Seventeen-year-old Suresh has just finished his 2nd PUC. He lives in Chandapura on the south-eastern outskirts of Bangalore. He travels more than 20 kilometres everyday to attend classes on hospitality industry at the Livelihood Advancement Business School (LABS) run by Dr.Reddy's Foundation, pharma major Dr.Reddy's social arm. Suresh has big dreams of starting his own hotel business. This course he says his stepping stone.

There are a significant number of institutions that conduct courses in hotel management in Bangalore. But Suresh cannot afford the fees in any of these colleges. At LABS, these courses are conducted free of cost. The other big reason is that at LABS, the courses are conducted in both Kannada and English language. In particular, if the students do not understand some concepts while it is taught in English, it will be explained in Kannada also. For Suresh who did his entire schooling in Kannada medium this is a big boon. "When I first joined here I do not understand any English. Today I can understand. Talking is a problem. I will improve," (sic) he says in his halting English.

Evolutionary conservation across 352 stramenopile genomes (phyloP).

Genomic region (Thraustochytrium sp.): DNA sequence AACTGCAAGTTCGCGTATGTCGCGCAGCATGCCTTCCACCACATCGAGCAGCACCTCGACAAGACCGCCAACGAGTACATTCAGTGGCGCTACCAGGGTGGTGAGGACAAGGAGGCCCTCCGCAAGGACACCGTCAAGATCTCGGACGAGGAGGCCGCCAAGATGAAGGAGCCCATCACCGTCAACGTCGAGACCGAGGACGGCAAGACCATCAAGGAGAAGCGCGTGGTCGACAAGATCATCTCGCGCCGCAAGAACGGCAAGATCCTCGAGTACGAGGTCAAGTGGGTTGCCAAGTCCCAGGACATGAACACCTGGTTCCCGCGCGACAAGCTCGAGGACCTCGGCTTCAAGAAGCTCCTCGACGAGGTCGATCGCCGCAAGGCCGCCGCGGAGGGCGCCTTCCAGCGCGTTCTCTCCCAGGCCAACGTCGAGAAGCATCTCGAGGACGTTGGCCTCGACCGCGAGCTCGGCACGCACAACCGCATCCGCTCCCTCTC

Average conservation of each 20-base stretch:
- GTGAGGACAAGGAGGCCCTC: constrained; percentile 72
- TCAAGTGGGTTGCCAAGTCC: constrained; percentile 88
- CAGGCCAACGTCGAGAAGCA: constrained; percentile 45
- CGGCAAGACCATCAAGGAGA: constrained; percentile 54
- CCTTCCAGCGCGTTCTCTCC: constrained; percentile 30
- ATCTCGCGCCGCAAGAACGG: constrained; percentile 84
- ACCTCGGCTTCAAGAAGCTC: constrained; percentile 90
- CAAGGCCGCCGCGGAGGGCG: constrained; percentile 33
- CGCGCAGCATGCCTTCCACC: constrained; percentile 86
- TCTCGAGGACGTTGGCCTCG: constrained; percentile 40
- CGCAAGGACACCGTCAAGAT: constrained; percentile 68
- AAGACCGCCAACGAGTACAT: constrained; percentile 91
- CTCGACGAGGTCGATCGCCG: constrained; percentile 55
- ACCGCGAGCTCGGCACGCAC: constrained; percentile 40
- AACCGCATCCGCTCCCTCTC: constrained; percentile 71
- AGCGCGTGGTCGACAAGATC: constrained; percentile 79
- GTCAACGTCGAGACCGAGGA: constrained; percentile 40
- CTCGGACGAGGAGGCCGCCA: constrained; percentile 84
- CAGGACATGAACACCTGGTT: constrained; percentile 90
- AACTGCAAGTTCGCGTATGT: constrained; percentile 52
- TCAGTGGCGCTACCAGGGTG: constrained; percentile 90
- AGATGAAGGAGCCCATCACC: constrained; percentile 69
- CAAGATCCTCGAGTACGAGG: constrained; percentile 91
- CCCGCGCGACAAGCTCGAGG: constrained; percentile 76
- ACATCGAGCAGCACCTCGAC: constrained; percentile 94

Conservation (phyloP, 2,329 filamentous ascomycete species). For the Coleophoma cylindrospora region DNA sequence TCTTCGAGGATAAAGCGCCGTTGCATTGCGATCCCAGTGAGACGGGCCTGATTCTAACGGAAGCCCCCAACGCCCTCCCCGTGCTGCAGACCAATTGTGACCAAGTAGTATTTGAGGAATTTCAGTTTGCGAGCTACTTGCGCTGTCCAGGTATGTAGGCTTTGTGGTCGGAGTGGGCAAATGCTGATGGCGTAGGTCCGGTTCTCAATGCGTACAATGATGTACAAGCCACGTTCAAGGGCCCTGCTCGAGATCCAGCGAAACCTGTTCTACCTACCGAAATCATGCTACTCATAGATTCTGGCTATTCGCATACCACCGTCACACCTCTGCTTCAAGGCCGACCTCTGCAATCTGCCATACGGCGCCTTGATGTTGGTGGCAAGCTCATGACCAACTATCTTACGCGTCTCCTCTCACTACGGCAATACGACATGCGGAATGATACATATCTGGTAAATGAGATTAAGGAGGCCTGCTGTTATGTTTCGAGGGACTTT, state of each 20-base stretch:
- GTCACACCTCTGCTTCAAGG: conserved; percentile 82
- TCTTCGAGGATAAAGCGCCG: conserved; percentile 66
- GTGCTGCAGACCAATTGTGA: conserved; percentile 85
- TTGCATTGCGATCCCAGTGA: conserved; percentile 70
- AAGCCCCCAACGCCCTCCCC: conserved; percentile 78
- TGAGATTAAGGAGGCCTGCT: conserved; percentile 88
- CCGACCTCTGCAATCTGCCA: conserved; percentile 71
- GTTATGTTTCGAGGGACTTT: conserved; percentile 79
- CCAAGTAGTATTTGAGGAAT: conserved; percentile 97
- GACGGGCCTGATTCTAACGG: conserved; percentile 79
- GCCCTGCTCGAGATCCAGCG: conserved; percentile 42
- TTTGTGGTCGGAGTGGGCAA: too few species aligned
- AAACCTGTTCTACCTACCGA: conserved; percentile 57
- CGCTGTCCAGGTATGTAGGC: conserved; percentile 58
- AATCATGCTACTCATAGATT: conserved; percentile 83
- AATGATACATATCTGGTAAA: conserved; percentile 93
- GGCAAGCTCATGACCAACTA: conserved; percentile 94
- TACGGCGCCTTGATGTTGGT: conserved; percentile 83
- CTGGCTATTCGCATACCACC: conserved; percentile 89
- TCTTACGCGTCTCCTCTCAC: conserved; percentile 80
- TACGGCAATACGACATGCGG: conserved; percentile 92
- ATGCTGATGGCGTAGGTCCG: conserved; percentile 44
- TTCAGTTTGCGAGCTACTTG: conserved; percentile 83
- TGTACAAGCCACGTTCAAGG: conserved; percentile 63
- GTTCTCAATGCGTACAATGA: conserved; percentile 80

Premnath, coordinator of the programme says, "All our students come from below poverty line (BPL) families. They do not have access to better education which includes English medium schools. That is why we do not charge any fees and ensure that they are trained in every aspect of the job including communication."